“There is only good rewriting; there is no such thing as good writing.” This Robert Graves quotation exemplifies a fundamental reality that every writer will eventually learn. Simply simply, you just have to accept that your first draught won’t be flawless. And perhaps more crucially, it need not be.
In the early stages of learning how to write a blog, it’s easy to lose focus and stop moving forward by obsessing over small issues like sentence structure, syntax, and even spelling.
As you create your blog, don’t worry about that stuff; you can correct it later. The purpose of first draughts is to include information in the document. You can edit it afterwards to improve the sound.
3. Your best friend is editing
The most crucial step in writing can frequently be editing. When you edit, you go back and make it appear as though you knew what you were doing the entire time, but planning and writing your first draught are for getting all the material out there.
Editing involves reading over your blog to see whether it flows well and if your argument is being communicated, in addition to checking for possible spelling and grammar mistakes (although this is also necessary). If not, it’s for adjusting it till you find something you’re reasonably satisfied with.
During this point, it could also be beneficial to try using editing programmes like Grammarly or Hemmingway. Instead of spending an hour attempting to discover every case when you might have ended your sentence with a preposition, these tools can assist you with the details of your blog writing, freeing you to concentrate on the blog’s overall quality.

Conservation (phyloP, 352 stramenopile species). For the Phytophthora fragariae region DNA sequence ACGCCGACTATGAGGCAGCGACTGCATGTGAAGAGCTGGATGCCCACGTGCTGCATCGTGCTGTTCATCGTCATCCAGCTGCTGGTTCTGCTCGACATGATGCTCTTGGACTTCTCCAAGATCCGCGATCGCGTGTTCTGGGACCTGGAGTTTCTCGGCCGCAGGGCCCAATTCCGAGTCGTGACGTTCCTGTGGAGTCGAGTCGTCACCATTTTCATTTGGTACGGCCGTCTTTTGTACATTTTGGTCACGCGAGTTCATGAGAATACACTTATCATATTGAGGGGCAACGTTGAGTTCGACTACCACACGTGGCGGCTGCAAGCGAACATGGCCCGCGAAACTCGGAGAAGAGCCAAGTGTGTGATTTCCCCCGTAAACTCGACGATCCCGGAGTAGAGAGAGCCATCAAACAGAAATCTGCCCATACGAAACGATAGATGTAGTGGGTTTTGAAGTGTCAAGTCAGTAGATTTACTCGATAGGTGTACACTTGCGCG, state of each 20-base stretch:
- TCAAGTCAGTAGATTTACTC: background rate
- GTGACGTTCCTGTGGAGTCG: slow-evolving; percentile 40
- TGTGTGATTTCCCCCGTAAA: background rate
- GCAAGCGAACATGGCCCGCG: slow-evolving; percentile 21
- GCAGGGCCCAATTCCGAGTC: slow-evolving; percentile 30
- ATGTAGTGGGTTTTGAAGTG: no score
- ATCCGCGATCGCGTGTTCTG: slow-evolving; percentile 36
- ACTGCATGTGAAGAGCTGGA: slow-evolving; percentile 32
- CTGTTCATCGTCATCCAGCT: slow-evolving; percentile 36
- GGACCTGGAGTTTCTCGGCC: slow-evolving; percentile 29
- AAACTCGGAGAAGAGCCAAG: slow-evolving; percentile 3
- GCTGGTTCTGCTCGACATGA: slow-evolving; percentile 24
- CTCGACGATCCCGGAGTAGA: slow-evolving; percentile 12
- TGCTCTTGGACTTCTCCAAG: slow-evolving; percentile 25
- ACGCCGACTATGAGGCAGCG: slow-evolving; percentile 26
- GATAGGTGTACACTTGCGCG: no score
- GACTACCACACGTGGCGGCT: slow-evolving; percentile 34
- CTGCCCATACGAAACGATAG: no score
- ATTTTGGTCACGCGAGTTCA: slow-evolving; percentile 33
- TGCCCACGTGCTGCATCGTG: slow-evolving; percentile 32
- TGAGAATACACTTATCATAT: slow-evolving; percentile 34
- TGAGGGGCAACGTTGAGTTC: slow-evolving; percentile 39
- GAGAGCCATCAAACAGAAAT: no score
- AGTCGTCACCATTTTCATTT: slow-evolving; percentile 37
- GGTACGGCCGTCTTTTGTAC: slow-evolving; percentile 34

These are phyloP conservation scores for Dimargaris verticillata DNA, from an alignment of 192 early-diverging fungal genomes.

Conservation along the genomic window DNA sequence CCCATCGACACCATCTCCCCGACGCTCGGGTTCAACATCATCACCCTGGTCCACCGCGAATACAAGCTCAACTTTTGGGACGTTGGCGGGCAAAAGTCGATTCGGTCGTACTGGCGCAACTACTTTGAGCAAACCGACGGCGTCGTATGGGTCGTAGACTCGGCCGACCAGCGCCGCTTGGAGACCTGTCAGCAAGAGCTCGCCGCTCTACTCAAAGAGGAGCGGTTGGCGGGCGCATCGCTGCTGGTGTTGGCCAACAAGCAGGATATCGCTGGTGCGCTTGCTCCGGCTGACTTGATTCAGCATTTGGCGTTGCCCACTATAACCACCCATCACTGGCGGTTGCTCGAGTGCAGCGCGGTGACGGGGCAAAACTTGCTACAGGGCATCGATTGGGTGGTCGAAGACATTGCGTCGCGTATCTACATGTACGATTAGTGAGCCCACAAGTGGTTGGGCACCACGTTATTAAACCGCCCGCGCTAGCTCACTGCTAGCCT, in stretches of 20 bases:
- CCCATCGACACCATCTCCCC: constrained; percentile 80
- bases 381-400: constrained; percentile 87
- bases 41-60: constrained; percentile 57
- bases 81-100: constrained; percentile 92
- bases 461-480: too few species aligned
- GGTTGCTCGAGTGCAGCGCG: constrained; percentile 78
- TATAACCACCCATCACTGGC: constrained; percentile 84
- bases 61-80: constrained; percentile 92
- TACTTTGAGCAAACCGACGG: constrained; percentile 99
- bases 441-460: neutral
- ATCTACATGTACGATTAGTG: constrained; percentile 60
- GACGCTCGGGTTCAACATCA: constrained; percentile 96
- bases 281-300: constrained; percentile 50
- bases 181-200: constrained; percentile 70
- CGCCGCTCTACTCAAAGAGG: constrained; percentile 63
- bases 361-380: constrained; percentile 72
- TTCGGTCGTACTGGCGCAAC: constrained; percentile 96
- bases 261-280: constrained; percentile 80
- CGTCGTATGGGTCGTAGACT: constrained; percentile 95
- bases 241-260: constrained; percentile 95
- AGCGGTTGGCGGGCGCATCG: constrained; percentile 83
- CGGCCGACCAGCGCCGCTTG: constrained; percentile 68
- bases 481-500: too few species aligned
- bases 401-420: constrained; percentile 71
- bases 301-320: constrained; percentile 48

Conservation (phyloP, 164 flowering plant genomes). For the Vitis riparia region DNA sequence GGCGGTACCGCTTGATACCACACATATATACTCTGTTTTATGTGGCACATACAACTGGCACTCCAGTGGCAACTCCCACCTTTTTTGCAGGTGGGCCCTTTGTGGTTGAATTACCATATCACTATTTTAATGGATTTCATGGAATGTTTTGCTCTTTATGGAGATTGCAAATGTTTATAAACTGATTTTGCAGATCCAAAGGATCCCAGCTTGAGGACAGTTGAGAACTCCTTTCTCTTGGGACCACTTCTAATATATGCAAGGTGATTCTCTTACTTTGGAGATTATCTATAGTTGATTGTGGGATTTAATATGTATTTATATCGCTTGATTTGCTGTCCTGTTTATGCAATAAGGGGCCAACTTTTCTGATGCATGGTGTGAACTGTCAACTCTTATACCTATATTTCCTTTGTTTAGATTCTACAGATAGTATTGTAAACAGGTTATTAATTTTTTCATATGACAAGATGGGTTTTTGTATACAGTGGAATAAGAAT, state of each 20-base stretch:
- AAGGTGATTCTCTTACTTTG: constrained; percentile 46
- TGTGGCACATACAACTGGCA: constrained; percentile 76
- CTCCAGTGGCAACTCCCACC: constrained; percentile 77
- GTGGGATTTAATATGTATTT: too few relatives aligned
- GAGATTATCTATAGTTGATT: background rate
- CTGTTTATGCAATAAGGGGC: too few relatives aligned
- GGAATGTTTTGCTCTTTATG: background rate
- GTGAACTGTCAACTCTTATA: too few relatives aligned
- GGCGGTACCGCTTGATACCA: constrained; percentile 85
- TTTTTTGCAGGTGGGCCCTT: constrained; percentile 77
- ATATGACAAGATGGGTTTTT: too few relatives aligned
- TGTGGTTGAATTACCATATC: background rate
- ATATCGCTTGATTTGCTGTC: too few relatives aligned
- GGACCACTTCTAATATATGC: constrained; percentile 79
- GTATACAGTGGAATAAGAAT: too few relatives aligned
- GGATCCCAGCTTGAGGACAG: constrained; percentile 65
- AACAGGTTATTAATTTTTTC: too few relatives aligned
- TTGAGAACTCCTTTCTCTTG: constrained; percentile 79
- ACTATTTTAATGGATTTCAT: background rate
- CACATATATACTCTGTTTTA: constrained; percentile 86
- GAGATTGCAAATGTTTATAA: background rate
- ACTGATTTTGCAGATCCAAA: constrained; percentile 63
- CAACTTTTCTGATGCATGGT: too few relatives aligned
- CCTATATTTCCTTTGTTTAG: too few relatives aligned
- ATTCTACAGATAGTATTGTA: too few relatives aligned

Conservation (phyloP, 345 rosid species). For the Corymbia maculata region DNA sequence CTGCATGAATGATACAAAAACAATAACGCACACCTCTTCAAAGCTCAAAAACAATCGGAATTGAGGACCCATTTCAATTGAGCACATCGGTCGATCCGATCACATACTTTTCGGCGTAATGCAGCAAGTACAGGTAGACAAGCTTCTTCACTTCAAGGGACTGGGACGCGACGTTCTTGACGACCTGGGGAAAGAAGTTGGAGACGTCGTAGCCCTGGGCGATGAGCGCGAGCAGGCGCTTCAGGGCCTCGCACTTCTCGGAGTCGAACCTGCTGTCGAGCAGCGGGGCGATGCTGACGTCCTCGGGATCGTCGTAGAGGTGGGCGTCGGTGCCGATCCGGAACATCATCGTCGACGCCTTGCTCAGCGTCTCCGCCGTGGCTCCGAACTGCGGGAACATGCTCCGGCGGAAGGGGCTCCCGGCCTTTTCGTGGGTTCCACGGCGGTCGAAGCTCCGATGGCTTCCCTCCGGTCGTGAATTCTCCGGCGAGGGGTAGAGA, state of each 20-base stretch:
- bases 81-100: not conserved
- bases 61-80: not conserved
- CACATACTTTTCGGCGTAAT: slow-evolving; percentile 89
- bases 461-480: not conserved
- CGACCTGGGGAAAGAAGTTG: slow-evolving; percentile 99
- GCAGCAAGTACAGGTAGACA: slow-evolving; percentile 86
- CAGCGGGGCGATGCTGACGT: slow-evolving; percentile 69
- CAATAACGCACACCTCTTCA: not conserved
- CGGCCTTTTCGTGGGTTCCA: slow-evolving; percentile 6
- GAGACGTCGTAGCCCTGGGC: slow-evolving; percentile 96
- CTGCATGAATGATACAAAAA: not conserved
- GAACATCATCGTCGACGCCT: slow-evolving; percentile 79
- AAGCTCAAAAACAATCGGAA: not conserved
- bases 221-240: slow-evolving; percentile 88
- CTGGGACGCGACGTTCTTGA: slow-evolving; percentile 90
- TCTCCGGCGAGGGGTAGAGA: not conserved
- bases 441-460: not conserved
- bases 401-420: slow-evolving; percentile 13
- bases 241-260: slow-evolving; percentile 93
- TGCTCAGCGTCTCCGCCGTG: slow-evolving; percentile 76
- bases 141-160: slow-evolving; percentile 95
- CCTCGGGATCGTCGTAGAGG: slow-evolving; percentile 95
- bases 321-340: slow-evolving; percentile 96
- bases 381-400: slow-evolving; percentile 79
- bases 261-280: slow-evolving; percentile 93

4. Seek out motivation
It’s critical that you don’t try to do it alone when you first start blogging. There is a vast internet, and inside it are what may seem like an infinite number of other blogs that have previously been published to assist you.
Google “how to write an introduction” if you need help. If you’re unsure about what to write about on your blog or how to arrange your information, seek for other blogs that have written about similar topics to see how they handled it.
There are a tonne of excellent resources available as well that may help you get started blogging by offering writing advice (much like this blog). Search for article writing advice for beginners or writing activities for beginners if you wish to improve your blog writing abilities. There are a tonne of tools available to newbies like yourself that have been compiled by seasoned bloggers.
5. Finish with the introduction and conclusion.
Writing your introduction last may seem paradoxical, but it’s the best way to make sure it truly complements the remainder of the blog. Even with a thorough outline, you can find that you end up adding information that you hadn’t intended to or leaving out details that were part of your original plan.
You can make sure you include material that is genuinely pertinent by writing the introduction just after you’ve finished writing the rest of the blog. While it may seem more logical to write your conclusion last, it will be simpler to maintain consistency in tone and style if you write them both at the same time.